Watch Bo Hanson speak in-depth about the best way to have a Critical Conversation in Sport

Here is an effective five step process for critical/crucial conversations:


Share your facts

Sharing facts is the best way to begin a critical conversation. So tell your facts (as you see them), and identify issues that need to be discussed. It is best to outline facts first, as they are the least controversial, most persuasive and least insulting. This allows you to begin the conversation in a composed manner which leads to a more constructive outcome.


Tell your story

The next step in this process is to tell your side of the story, drawing rational conclusions from the correct facts. This is not the time to pile it on – don’t lay out all your grievances at once. Try to detect if the other party is feeling threatened, and to create an environment that is less tense. It is also vital at this stage to be prepared to take some responsibility, where it is appropriate.


Ask for others’ paths

It is important to remember when having a critical conversation that you may not have all the facts. Be careful when making assumptions. Although confidence is necessary, balance this with humility. Allow others to share their facts, stories and feelings and listen to the other party carefully. You need to be willing to reshape your view as additional information surfaces. The most important thing to remember at this stage is to be open-minded. Welcome others observations, opinions and feelings, even if they do not match your own.


Talk tentatively

It is always important when having a critical conversation to talk tentatively. This reduces others defensiveness, as it shows your own uncertainty, and willingness to listen. It can also increase your influence. Know that being tentative does not mean being wimpy.


Encourage testing

Encouraging testing by actively inviting and encouraging the other party to share their side of the story. Making the other person feel safe allows them to respond openly without fear. This makes for a more productive outcome.


Having a basic understanding of conflict management and how critical conversations should be managed, is an essential tool which should be in every coach’s toolbox.  Remember conflict is not always negative, and some great outcomes can be achieved when conflict is handled in a skillful manner.  Essentially effective conflict management is about improving communication within your team.  As we know Communication is the Key to Success, this helps you and your team achieve a better overall performance!

For more information on how to communicate better and prevent ‘brain snaps’ see our articles on ‘The Amygdala Hijack – When Your Brain Snaps in Sport ‘ and ‘Coaching Effectiveness: A Guide to Creating Engaged Athletes through Better Coaching Interactions’.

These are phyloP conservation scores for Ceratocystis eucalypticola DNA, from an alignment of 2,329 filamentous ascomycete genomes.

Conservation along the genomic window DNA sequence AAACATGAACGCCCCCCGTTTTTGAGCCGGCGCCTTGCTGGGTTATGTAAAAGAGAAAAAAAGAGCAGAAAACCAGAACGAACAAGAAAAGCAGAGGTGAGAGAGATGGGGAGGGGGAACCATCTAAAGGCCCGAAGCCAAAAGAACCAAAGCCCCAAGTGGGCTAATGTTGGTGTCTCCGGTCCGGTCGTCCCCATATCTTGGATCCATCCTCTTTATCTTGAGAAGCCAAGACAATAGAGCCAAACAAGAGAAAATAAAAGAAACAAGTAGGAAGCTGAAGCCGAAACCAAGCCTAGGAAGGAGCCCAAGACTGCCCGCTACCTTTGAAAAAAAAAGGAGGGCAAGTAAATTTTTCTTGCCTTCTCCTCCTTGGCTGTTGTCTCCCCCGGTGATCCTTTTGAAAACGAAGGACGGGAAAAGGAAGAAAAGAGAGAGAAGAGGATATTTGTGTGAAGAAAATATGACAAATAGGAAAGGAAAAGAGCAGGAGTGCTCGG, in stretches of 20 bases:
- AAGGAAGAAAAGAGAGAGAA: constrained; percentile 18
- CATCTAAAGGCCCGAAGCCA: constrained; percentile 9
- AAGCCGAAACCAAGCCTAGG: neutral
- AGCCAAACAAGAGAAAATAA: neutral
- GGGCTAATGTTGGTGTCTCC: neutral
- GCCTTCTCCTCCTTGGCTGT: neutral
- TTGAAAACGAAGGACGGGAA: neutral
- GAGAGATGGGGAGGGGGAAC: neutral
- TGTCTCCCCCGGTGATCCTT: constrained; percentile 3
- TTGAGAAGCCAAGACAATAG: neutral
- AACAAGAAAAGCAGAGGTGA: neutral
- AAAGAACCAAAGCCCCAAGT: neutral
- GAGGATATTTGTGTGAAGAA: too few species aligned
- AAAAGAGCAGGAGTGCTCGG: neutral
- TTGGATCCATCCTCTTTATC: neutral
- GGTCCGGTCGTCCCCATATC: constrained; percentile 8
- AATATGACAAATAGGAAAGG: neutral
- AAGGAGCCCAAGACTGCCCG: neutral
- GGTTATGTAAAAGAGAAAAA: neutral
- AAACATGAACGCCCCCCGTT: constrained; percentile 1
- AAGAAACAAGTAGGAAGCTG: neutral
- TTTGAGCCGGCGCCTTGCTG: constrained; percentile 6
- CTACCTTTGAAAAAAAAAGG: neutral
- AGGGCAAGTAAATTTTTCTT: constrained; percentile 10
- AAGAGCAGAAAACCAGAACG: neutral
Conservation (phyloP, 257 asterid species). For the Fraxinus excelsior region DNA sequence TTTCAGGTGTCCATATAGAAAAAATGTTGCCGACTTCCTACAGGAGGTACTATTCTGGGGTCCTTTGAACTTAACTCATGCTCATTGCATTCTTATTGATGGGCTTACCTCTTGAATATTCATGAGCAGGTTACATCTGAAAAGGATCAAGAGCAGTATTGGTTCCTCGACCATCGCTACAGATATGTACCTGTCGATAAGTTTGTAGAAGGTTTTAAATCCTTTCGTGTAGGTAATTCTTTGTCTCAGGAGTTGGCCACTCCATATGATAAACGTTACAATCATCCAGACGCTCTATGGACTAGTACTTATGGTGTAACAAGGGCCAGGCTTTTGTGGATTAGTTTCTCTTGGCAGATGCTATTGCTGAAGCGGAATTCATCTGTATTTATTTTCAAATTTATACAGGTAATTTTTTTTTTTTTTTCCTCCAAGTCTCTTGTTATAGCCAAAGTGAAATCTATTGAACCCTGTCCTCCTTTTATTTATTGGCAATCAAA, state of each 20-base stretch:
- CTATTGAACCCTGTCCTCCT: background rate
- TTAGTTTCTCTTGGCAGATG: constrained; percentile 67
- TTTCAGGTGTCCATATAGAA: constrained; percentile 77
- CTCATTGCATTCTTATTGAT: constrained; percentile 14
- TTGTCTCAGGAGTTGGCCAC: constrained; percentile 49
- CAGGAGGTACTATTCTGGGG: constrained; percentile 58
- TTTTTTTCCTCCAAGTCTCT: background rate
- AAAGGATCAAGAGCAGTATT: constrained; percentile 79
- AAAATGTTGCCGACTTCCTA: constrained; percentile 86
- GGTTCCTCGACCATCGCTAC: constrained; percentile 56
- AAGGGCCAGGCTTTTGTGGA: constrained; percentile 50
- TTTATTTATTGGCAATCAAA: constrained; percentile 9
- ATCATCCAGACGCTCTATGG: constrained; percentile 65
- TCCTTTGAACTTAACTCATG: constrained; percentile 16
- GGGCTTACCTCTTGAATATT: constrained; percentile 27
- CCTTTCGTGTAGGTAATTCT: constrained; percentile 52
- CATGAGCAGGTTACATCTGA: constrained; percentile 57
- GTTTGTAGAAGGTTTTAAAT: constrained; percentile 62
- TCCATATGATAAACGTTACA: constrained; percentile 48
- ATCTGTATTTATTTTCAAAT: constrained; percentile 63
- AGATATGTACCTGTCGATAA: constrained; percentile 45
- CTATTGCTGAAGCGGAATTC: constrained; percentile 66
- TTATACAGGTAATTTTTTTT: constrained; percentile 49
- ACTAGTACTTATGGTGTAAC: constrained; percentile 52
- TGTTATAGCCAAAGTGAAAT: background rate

At Athlete Assessments, we’re here to provide you with excellence in service and here to help you be your best.  If there is anything we can assist you with, please Contact Us.

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Over the summer, Bo Hanson, Director of Athlete Assessments and David Hedlund, Assistant Professor of Sport Management at St. John’s University, New York presented at the National Coaching Conference in Morgantown.

The presentation focused on David’s ‘Research into the Effectiveness of Developing Sport Coaches’ Self-Awareness using DISC Profiling’. David previously presented accompanying research at the 2014 SMAANZ (Sports Management Association of Australia and New Zealand) Conference in Melbourne.

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In the pressure cooker environment of elite sport, conflict is bound to occur and absolutely should occur. In fact, I would be more concerned about a lack of conflict in sport than too much... Whether you are a coach, athlete or sports professional, you need to understand the best way to recognize and manage conflict in a way that results in a positive outcome.

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Bo Hanson

Senior Consultant & Director

Bo Hanson’s career within the sport and the business sector spans over 25 years, delivering leadership, management, and coach development. In addition to his own athletic career comprising of four Olympic appearances and including three Olympic medals, Bo has worked for many years with coaches and athletes from over 40 different sports across the globe. Bo was also the winner of the Australian Institute of Training and Development (AITD) 2023 Award for L&D Professional of the Year, for his dedication to L&D and transformational work across various industries.

After a successful career in sport including four Olympics and three Olympic Medals, Bo co-founded and developed Athlete Assessments in 2007. Bo now focuses on working with clients to achieve their own success on and off ‘the field’, and has attained an unmatched track-record in doing exactly this.

BoRowing-Atlanta Olympics

Now, watch us interrupt him for a round of quick fire questions.